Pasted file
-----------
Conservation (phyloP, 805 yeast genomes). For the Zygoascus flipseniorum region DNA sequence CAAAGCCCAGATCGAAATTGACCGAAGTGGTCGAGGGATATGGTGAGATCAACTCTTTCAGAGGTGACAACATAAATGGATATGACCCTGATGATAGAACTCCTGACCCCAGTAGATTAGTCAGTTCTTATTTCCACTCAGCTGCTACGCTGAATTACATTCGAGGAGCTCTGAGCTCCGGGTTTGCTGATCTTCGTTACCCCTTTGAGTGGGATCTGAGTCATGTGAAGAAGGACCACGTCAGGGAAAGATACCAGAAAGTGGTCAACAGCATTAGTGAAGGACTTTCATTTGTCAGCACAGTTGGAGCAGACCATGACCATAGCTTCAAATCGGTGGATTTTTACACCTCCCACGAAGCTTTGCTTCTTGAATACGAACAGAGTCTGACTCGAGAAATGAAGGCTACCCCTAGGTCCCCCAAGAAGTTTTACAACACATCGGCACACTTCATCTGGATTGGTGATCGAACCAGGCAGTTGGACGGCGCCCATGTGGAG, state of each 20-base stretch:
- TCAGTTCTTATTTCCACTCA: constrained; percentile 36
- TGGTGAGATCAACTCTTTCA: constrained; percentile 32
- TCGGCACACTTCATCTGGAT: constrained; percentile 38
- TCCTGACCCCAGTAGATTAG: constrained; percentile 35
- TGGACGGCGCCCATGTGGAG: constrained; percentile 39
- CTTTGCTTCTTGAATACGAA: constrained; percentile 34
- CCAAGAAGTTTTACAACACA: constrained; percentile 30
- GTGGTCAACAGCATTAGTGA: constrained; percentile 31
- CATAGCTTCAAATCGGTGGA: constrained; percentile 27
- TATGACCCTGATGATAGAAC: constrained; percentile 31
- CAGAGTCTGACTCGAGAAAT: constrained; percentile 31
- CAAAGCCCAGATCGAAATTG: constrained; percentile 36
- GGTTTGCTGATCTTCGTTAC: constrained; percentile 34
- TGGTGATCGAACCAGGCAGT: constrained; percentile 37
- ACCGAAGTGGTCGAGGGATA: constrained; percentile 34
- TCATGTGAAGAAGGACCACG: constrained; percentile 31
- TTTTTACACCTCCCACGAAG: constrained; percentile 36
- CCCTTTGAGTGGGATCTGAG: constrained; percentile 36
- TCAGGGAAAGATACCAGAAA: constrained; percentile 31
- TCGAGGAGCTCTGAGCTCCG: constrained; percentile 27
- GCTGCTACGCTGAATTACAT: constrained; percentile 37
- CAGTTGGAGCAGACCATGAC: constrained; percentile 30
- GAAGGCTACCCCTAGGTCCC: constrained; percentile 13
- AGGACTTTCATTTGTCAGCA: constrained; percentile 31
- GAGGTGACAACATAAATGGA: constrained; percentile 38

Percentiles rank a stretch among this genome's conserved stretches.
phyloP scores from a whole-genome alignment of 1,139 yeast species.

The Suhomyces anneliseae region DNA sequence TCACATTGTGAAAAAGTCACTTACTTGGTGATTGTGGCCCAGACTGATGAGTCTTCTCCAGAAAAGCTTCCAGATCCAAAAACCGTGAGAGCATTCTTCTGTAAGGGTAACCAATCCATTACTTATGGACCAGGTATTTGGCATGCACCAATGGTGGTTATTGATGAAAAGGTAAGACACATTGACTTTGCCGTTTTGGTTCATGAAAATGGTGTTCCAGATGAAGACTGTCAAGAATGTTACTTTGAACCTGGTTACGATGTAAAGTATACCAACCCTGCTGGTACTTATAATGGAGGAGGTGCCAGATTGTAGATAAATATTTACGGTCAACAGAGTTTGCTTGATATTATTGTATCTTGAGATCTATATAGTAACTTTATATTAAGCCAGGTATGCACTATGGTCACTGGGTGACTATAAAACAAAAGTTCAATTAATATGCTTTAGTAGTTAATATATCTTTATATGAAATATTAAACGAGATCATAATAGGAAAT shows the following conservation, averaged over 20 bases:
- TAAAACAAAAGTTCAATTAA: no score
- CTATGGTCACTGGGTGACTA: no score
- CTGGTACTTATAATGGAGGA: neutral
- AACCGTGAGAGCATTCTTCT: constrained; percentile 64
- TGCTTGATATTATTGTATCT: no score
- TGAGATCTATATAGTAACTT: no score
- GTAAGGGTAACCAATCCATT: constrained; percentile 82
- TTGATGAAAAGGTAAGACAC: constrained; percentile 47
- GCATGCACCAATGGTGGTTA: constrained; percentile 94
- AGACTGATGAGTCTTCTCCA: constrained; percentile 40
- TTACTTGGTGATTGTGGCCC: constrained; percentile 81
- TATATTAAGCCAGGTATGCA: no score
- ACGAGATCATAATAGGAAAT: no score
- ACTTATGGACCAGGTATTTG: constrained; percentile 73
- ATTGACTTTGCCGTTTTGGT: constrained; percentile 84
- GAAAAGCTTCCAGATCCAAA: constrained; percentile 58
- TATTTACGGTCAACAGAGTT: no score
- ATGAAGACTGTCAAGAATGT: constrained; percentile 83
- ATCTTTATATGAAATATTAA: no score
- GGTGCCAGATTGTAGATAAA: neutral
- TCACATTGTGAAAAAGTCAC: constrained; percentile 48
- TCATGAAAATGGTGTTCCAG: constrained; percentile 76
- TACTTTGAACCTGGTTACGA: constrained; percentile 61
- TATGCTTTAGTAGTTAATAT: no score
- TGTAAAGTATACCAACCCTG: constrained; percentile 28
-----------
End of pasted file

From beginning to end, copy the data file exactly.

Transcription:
Conservation (phyloP, 805 yeast genomes). For the Zygoascus flipseniorum region DNA sequence CAAAGCCCAGATCGAAATTGACCGAAGTGGTCGAGGGATATGGTGAGATCAACTCTTTCAGAGGTGACAACATAAATGGATATGACCCTGATGATAGAACTCCTGACCCCAGTAGATTAGTCAGTTCTTATTTCCACTCAGCTGCTACGCTGAATTACATTCGAGGAGCTCTGAGCTCCGGGTTTGCTGATCTTCGTTACCCCTTTGAGTGGGATCTGAGTCATGTGAAGAAGGACCACGTCAGGGAAAGATACCAGAAAGTGGTCAACAGCATTAGTGAAGGACTTTCATTTGTCAGCACAGTTGGAGCAGACCATGACCATAGCTTCAAATCGGTGGATTTTTACACCTCCCACGAAGCTTTGCTTCTTGAATACGAACAGAGTCTGACTCGAGAAATGAAGGCTACCCCTAGGTCCCCCAAGAAGTTTTACAACACATCGGCACACTTCATCTGGATTGGTGATCGAACCAGGCAGTTGGACGGCGCCCATGTGGAG, state of each 20-base stretch:
- TCAGTTCTTATTTCCACTCA: constrained; percentile 36
- TGGTGAGATCAACTCTTTCA: constrained; percentile 32
- TCGGCACACTTCATCTGGAT: constrained; percentile 38
- TCCTGACCCCAGTAGATTAG: constrained; percentile 35
- TGGACGGCGCCCATGTGGAG: constrained; percentile 39
- CTTTGCTTCTTGAATACGAA: constrained; percentile 34
- CCAAGAAGTTTTACAACACA: constrained; percentile 30
- GTGGTCAACAGCATTAGTGA: constrained; percentile 31
- CATAGCTTCAAATCGGTGGA: constrained; percentile 27
- TATGACCCTGATGATAGAAC: constrained; percentile 31
- CAGAGTCTGACTCGAGAAAT: constrained; percentile 31
- CAAAGCCCAGATCGAAATTG: constrained; percentile 36
- GGTTTGCTGATCTTCGTTAC: constrained; percentile 34
- TGGTGATCGAACCAGGCAGT: constrained; percentile 37
- ACCGAAGTGGTCGAGGGATA: constrained; percentile 34
- TCATGTGAAGAAGGACCACG: constrained; percentile 31
- TTTTTACACCTCCCACGAAG: constrained; percentile 36
- CCCTTTGAGTGGGATCTGAG: constrained; percentile 36
- TCAGGGAAAGATACCAGAAA: constrained; percentile 31
- TCGAGGAGCTCTGAGCTCCG: constrained; percentile 27
- GCTGCTACGCTGAATTACAT: constrained; percentile 37
- CAGTTGGAGCAGACCATGAC: constrained; percentile 30
- GAAGGCTACCCCTAGGTCCC: constrained; percentile 13
- AGGACTTTCATTTGTCAGCA: constrained; percentile 31
- GAGGTGACAACATAAATGGA: constrained; percentile 38

Percentiles rank a stretch among this genome's conserved stretches.
phyloP scores from a whole-genome alignment of 1,139 yeast species.

The Suhomyces anneliseae region DNA sequence TCACATTGTGAAAAAGTCACTTACTTGGTGATTGTGGCCCAGACTGATGAGTCTTCTCCAGAAAAGCTTCCAGATCCAAAAACCGTGAGAGCATTCTTCTGTAAGGGTAACCAATCCATTACTTATGGACCAGGTATTTGGCATGCACCAATGGTGGTTATTGATGAAAAGGTAAGACACATTGACTTTGCCGTTTTGGTTCATGAAAATGGTGTTCCAGATGAAGACTGTCAAGAATGTTACTTTGAACCTGGTTACGATGTAAAGTATACCAACCCTGCTGGTACTTATAATGGAGGAGGTGCCAGATTGTAGATAAATATTTACGGTCAACAGAGTTTGCTTGATATTATTGTATCTTGAGATCTATATAGTAACTTTATATTAAGCCAGGTATGCACTATGGTCACTGGGTGACTATAAAACAAAAGTTCAATTAATATGCTTTAGTAGTTAATATATCTTTATATGAAATATTAAACGAGATCATAATAGGAAAT shows the following conservation, averaged over 20 bases:
- TAAAACAAAAGTTCAATTAA: no score
- CTATGGTCACTGGGTGACTA: no score
- CTGGTACTTATAATGGAGGA: neutral
- AACCGTGAGAGCATTCTTCT: constrained; percentile 64
- TGCTTGATATTATTGTATCT: no score
- TGAGATCTATATAGTAACTT: no score
- GTAAGGGTAACCAATCCATT: constrained; percentile 82
- TTGATGAAAAGGTAAGACAC: constrained; percentile 47
- GCATGCACCAATGGTGGTTA: constrained; percentile 94
- AGACTGATGAGTCTTCTCCA: constrained; percentile 40
- TTACTTGGTGATTGTGGCCC: constrained; percentile 81
- TATATTAAGCCAGGTATGCA: no score
- ACGAGATCATAATAGGAAAT: no score
- ACTTATGGACCAGGTATTTG: constrained; percentile 73
- ATTGACTTTGCCGTTTTGGT: constrained; percentile 84
- GAAAAGCTTCCAGATCCAAA: constrained; percentile 58
- TATTTACGGTCAACAGAGTT: no score
- ATGAAGACTGTCAAGAATGT: constrained; percentile 83
- ATCTTTATATGAAATATTAA: no score
- GGTGCCAGATTGTAGATAAA: neutral
- TCACATTGTGAAAAAGTCAC: constrained; percentile 48
- TCATGAAAATGGTGTTCCAG: constrained; percentile 76
- TACTTTGAACCTGGTTACGA: constrained; percentile 61
- TATGCTTTAGTAGTTAATAT: no score
- TGTAAAGTATACCAACCCTG: constrained; percentile 28